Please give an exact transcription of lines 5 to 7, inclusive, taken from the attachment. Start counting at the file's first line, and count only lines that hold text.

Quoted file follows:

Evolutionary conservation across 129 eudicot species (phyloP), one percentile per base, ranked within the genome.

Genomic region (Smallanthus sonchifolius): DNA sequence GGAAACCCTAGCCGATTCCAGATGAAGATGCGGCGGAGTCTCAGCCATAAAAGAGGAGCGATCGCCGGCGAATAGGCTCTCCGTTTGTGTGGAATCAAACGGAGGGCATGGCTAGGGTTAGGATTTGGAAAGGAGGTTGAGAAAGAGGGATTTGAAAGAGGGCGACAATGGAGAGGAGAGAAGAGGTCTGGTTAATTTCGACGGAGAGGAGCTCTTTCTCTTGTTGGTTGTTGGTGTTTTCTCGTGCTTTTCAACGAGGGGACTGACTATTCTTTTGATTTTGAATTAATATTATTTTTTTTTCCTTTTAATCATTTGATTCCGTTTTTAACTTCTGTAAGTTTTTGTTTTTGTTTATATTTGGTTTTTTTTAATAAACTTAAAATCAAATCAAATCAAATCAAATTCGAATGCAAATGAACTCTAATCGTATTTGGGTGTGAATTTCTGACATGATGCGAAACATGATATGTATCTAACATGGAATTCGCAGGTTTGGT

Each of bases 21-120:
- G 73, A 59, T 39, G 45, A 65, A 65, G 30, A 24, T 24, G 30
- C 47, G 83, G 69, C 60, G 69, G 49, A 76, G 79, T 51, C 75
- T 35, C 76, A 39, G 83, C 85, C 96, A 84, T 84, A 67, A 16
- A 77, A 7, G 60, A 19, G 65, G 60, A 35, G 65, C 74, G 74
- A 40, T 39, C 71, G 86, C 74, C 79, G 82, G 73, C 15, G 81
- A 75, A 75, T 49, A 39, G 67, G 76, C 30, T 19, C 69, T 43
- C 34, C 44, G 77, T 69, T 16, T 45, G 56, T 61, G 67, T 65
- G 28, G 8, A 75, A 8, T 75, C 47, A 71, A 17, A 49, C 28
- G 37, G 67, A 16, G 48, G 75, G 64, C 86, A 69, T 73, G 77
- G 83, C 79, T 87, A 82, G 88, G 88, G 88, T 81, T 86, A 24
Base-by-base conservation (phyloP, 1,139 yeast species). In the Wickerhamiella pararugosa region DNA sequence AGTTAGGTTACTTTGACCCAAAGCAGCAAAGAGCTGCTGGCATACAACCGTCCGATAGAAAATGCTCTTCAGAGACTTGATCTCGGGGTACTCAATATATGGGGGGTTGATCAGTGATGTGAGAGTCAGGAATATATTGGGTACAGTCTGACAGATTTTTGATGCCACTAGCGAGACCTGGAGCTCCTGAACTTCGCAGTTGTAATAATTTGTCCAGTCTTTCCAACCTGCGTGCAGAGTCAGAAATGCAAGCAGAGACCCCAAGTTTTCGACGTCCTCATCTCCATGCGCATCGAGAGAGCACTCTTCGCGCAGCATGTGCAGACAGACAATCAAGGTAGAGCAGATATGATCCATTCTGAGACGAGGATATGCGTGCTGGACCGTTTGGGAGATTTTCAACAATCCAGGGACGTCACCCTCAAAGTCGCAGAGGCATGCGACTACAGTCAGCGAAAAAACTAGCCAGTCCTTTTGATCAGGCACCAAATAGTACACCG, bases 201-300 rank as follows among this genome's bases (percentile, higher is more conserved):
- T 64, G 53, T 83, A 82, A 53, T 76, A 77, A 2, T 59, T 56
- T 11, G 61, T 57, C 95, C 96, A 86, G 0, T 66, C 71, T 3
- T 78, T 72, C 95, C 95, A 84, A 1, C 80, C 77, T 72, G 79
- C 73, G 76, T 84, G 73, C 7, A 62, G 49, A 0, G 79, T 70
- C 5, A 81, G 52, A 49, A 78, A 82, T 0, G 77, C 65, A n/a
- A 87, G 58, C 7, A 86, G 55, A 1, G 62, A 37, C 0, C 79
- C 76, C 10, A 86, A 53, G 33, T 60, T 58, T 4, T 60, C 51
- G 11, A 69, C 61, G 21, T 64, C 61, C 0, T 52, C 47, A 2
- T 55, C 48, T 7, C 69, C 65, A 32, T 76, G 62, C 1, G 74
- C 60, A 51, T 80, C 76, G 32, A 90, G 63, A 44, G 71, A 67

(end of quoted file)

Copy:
- C 47, G 83, G 69, C 60, G 69, G 49, A 76, G 79, T 51, C 75
- T 35, C 76, A 39, G 83, C 85, C 96, A 84, T 84, A 67, A 16
- A 77, A 7, G 60, A 19, G 65, G 60, A 35, G 65, C 74, G 74